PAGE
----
Chapter Two

Theater, Comedy
  • 3 out of 5 stars
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 (Photograph: Michael Brosilow)
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Photograph: Michael Brosilow
Brian McCaskill and Amy Rubenstein in Chapter Two at Windy City Playhouse
 (Photograph: Michael Brosilow)
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Photograph: Michael Brosilow
Amy Rubinstein and Amy J. Carle in Chapter Two at Windy City Playhouse
 (Photograph: Michael Brosilow)
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Photograph: Michael Brosilow
Brian McCaskill and Amy Rubenstein in Chapter Two at Windy City Playhouse
 (Photograph: Michael Brosilow)
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Photograph: Michael Brosilow
Brian McCaskill and Peter DeFaria in Chapter Two at Windy City Playhouse
 (Photograph: Michael Brosilow)
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Photograph: Michael Brosilow
Peter DeFaria and Brian McCaskill in Chapter Two at Windy City Playhouse
 (Photograph: Michael Brosilow)
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Photograph: Michael Brosilow
Peter DeFaria in Chapter Two at Windy City Playhouse

Windy City Playhouse ends its inaugural season with a charming take on love and loss.

In Neil Simon’s semi-autobiographical play about second chances at true love, a widower, George (Brian McCaskill), falls into a whirlwind romance with a recently divorced actress, Jennie (Amy Rubenstein). As the two fall deeper in love, they’re forced to confront each other’s pasts before they can move forward. The production is solid, the design team and cast are packed with talent. But in a show focused on a sparkling romance, the chemistry fizzles out.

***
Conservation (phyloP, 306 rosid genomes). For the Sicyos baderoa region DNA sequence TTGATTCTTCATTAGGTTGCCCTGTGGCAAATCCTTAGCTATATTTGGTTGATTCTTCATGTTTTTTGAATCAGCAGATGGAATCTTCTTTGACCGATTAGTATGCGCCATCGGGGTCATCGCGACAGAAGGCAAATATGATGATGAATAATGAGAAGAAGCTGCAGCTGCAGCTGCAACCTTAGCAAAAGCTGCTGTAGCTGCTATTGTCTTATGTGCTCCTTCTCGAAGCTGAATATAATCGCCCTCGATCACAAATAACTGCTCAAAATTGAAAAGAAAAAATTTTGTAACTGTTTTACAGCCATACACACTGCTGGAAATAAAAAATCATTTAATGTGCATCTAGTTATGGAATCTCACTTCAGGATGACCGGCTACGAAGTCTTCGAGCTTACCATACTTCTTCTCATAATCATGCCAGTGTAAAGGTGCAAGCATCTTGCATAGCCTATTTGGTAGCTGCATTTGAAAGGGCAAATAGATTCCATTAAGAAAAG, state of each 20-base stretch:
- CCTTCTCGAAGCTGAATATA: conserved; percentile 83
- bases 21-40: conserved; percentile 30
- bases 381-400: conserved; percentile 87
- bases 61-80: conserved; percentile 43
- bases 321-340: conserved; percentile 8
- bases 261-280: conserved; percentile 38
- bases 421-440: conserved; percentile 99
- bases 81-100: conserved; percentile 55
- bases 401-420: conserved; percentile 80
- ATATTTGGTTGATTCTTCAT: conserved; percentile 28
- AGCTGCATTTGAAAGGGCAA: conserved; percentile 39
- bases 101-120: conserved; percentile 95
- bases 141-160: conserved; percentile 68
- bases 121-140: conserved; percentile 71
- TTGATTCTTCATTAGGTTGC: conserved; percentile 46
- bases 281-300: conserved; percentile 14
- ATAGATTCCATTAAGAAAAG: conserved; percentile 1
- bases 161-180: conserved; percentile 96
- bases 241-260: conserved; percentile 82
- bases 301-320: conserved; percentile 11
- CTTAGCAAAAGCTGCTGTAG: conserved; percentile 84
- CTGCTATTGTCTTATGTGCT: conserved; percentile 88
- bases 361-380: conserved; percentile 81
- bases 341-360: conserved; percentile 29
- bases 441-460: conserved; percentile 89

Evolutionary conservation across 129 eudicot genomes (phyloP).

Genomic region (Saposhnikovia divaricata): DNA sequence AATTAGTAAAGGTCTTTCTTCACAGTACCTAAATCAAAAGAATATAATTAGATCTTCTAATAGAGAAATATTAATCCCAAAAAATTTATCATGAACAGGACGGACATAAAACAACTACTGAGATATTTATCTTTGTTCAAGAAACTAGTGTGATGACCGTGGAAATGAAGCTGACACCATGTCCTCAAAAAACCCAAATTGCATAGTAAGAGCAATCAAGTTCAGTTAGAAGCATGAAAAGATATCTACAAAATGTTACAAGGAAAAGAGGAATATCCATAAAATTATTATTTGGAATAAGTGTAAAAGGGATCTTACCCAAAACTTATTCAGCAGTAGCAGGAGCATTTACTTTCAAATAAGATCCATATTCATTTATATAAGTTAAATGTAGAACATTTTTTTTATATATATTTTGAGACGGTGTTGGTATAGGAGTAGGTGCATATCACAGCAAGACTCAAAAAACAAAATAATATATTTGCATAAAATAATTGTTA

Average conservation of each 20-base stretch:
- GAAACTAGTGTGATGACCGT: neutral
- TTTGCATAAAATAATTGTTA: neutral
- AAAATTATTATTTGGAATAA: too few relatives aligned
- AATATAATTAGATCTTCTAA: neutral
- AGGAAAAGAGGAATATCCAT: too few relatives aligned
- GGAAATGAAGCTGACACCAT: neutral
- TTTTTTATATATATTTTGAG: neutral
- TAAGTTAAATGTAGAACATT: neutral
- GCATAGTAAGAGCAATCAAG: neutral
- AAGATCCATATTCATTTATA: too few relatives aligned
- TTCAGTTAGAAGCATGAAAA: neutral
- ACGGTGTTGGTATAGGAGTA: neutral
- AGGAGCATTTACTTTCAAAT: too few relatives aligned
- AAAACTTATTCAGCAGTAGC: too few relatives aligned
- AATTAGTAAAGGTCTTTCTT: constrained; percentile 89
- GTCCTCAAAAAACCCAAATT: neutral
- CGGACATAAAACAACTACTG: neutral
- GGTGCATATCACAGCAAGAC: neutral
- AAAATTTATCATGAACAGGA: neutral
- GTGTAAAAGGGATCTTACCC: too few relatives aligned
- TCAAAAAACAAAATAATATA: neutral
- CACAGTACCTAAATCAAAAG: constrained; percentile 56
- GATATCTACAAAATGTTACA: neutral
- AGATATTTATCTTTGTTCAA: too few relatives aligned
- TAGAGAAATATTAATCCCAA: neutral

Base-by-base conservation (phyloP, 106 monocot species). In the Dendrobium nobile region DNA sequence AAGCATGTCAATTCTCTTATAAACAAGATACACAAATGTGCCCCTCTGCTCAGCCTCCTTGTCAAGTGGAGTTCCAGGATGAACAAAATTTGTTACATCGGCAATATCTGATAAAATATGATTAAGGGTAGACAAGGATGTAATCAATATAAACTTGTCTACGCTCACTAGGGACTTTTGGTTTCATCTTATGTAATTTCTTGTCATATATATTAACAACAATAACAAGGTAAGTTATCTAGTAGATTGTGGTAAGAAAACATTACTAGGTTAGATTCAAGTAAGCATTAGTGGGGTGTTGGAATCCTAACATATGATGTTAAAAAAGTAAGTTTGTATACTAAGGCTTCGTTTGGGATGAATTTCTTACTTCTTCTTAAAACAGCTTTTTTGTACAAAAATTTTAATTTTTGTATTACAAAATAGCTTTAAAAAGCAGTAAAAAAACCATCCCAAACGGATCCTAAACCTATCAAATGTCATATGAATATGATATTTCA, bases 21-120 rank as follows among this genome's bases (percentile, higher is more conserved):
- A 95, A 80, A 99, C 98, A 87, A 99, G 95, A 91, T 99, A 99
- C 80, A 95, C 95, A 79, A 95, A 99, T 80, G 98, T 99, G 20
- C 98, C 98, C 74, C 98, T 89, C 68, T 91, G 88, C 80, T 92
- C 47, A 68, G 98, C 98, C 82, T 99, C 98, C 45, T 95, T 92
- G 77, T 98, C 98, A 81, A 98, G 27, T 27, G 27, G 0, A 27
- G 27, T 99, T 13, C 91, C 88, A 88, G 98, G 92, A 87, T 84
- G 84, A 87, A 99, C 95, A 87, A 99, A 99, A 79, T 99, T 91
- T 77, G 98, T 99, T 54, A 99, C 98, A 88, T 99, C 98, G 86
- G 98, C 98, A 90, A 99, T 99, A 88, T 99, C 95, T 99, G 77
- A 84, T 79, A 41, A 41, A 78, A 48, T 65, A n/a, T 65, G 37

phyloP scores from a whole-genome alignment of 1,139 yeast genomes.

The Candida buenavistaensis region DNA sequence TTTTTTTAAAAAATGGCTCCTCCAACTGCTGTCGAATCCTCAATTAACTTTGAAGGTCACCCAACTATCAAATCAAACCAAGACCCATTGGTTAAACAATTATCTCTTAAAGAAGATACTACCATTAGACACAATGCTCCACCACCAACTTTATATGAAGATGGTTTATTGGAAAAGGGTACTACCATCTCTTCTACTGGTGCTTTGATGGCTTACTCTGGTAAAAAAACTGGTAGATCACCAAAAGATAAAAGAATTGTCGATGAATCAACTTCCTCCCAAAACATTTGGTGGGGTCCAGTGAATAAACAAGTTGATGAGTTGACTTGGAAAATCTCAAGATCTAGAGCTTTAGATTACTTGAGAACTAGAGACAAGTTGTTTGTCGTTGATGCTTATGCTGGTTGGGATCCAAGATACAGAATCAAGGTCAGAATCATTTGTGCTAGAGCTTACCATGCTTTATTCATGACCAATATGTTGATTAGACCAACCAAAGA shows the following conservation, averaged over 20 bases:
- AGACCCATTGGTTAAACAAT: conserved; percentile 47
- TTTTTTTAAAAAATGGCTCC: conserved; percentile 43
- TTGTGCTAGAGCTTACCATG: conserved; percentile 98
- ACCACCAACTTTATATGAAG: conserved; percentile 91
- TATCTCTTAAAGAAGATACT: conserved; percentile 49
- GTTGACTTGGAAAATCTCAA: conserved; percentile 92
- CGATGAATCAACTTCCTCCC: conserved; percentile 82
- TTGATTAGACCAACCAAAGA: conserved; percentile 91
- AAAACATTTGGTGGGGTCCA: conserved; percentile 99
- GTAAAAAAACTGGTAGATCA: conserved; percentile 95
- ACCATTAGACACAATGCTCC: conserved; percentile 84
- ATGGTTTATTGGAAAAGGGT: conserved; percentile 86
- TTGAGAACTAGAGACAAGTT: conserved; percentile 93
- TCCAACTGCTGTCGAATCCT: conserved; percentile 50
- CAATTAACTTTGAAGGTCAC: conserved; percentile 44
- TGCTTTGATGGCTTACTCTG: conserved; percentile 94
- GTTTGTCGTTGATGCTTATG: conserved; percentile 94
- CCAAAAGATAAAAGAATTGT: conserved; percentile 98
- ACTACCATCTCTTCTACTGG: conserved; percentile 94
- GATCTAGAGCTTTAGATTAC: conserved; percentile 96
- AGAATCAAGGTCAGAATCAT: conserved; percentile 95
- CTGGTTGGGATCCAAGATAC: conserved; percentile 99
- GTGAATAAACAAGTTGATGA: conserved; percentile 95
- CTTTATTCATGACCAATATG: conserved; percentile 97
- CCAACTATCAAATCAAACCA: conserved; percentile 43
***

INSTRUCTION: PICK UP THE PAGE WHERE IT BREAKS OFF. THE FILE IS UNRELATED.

The true stars of the show are the matchmakers, Jennie’s bold and brash friend Faye (a snappy Amy J. Carle) and George’s pushy brother Leo (a wonderfully sleazy Peter DeFaria). Carle and DeFaria are exquisite. Their comedic timing is flawless, and their scenes together more than win over the audience.

Brian McCaskill brings an extraordinary amount of emotional depth to George. He skillfully ranges from grief to love to ambivalence. But Amy Rubenstein’s Jennie lacks the charm and conviction required to make the love story feel spectacular. She rushes through the play, missing key comedic beats, and at times is even difficult to understand. In a supposed exceptional romance, the temperature is lukewarm at best.

Chapter Two is a well-made play with thoughtful design and great performances by some of Chicago’s finest actors. But Rubenstein's lackluster performance prevents the show from being a great production. It caps an impressive first season for the new company, and Windy City Playhouse’s next chapter is certainly something to look forward to.

Windy City Playhouse. By Neil Simon. Directed by Jessica Thebus. With Brian McCaskill, Amy Rubenstein, Amy J. Carle, Peter DeFaria. Running time: 2hrs 30mins; one intermission.

By: Jamie Mermelstein

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